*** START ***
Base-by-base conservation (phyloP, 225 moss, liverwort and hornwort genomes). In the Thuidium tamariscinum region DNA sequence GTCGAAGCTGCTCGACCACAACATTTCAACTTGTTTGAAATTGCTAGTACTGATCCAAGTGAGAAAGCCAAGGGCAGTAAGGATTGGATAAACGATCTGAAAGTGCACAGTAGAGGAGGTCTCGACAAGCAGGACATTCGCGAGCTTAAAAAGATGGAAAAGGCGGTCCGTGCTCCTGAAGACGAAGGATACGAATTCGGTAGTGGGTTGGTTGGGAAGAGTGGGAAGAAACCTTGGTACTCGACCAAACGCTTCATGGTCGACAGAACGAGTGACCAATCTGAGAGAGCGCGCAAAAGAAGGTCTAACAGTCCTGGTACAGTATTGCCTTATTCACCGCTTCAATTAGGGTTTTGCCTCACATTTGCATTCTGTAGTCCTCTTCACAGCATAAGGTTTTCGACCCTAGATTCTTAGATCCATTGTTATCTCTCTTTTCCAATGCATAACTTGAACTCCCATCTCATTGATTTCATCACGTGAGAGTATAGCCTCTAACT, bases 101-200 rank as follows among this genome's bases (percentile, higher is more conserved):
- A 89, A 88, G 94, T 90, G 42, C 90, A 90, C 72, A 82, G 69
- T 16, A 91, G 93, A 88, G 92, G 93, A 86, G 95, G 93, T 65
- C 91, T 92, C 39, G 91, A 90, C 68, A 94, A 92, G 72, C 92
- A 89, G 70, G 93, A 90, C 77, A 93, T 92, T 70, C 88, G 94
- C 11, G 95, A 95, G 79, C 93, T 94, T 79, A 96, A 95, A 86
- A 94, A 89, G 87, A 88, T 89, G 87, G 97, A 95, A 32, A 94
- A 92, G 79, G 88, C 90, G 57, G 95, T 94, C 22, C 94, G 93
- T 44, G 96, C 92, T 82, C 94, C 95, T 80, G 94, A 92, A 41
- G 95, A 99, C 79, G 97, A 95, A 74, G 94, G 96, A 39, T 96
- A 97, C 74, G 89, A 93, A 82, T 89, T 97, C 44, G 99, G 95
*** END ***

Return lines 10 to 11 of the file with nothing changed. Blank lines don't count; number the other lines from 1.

- G 95, A 99, C 79, G 97, A 95, A 74, G 94, G 96, A 39, T 96
- A 97, C 74, G 89, A 93, A 82, T 89, T 97, C 44, G 99, G 95